It’s just another example of why the temperature data is like a box of old socks.

  3. RomanM

    There are one heck of a lot of stations like that in the data set.

    Do you think that these different instruments would be located at the same site? If they are classified as “close stations”, they have different three-digit modifiers. In my understanding, these are supposed to be “duplicates” of the same station, yet there is no obvious pattern to the differences.

    It also appeared to me that some countries (China?) had more than their share of such not-obviously-the same pairs.

  4. I think the difference might be in how the mean is calculated. If the data were hourly, perhaps the day could be averaged for mean whereas max/min could also be used. That might explain the seasonal component.

    For Kuska, the two sets have extreme values which visually track very very closely. I don’t believe that two stations within a couple of miles would be that perfect. These things aren’t cared for that well.

    • RomanM

      Jeff, I can’t believe that there could be that much variation in the difference of the two series, if the means were calculated in two different ways. Strange.

      I checked to see what Gistemp did to “combine” these into a single series. The average of the two differs from the combined result be either exactly either .10 or .15 (again with no discernible pattern). If what you suggest is correct, it would not make much sense for me to just basically average them.

  5. Pingback: Fraternal or Paternal « the Air Vent

  6. vdp

    perhaps Jeff is right that it is max/min versus a more proper mean. That meta data must exist. I am also curious to see the magnitude of disagreement after annual smoothing and on the same vertical scale as the temperature series. Is it significant for the kuska trend.

    • RomanM

      Re: vdp ,

      Right now, I am more interested in understanding exactly why these drastic differences exist.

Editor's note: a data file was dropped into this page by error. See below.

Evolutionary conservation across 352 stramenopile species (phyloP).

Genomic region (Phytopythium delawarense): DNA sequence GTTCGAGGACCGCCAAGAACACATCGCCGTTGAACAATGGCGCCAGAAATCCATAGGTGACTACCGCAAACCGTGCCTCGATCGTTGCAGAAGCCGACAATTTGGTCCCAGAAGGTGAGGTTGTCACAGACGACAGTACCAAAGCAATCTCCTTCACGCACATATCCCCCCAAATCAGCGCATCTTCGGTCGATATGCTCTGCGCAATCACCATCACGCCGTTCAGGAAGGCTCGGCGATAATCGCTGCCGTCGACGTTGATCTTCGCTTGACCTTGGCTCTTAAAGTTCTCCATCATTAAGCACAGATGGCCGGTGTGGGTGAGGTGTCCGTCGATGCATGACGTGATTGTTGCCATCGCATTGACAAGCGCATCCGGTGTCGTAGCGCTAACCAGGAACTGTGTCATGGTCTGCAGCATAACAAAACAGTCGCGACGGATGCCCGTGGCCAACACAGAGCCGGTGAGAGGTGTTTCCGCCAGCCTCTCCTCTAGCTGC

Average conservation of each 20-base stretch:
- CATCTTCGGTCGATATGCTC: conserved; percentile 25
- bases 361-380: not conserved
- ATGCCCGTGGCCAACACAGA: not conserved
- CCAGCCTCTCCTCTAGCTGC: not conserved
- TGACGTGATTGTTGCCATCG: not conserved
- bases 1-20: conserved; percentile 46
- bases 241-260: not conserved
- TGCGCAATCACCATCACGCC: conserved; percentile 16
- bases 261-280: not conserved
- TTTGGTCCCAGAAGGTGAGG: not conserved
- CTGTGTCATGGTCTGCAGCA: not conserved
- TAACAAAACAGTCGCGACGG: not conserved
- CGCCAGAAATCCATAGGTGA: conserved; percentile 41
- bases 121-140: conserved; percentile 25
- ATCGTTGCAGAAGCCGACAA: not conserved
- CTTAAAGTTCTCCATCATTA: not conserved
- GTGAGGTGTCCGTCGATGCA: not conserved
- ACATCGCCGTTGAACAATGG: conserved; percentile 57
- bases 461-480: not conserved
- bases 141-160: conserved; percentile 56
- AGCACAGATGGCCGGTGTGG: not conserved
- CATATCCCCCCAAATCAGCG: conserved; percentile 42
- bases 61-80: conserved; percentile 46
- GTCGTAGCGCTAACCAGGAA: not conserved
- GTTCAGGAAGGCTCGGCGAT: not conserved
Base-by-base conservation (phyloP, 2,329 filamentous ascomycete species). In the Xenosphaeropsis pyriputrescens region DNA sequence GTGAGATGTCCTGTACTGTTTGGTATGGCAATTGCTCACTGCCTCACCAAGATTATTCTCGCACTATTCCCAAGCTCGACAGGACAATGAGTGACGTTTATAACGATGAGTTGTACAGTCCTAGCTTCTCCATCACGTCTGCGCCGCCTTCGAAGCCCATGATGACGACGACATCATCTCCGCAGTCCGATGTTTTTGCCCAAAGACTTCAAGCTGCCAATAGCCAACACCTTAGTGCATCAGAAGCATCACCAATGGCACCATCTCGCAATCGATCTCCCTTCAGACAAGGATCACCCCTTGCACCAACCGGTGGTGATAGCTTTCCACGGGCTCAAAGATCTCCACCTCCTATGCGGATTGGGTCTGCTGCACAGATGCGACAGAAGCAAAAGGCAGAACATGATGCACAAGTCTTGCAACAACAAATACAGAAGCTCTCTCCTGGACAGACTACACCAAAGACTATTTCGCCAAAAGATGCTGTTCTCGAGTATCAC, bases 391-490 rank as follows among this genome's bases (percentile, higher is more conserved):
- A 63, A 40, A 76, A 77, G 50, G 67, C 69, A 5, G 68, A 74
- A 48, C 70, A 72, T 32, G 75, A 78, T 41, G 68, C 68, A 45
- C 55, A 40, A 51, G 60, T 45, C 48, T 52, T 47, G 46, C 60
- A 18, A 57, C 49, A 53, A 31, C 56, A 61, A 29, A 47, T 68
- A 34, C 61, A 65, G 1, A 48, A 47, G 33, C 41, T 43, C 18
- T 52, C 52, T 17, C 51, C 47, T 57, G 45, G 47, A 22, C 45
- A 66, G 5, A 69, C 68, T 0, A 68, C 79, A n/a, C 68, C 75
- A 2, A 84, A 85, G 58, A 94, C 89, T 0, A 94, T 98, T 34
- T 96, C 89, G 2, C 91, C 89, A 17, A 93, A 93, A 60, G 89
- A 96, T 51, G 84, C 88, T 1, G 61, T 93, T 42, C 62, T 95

If Jeff is right, then as mentioned above, I fail to understand why these two series should be averaged as Gistemp does. If you only do this with some of the stations (e.g. you can’t with stations with only one series), this introduces unnecessary biases and confuses error bounds.

      In my book, getting the data properly collected is just the first step. Once that is done, one can move on to the rest of the process.

  7. I don’t have a clue whether my guess is right. After all this is climate science, where three guess explanations for increasing Antarctic ice pass the peer bar.

    Once something is proposed, isn’t it accepted then? Why do I get the short straw?

    Oh yeah, I blog, mea culpa.

    Welcome to the club Roman.. hehe.

  8. I had started quantifying duplicates too for recent data for other reasons. There is one issue that is driving me nuts and I don’t know if it has any effect on the outcomes – since I first noticed it in January I find it again and again – overlapping station records with the same name and WMO number but with a different modification flag. These were previously represented in the GISS analysis by a single data set but now have been split into two.

    A few examples (at random from SE Asia): Jaipur/Sang (WMO code 42348 – mod flags 0, 1); Chhor (WMO code 41768 – mod flags 0, 3); Luang-Prabang (WMO code 48930 – mod flags 0, 4); Zhanyi (WMO code 56786- mod flags 0, 10);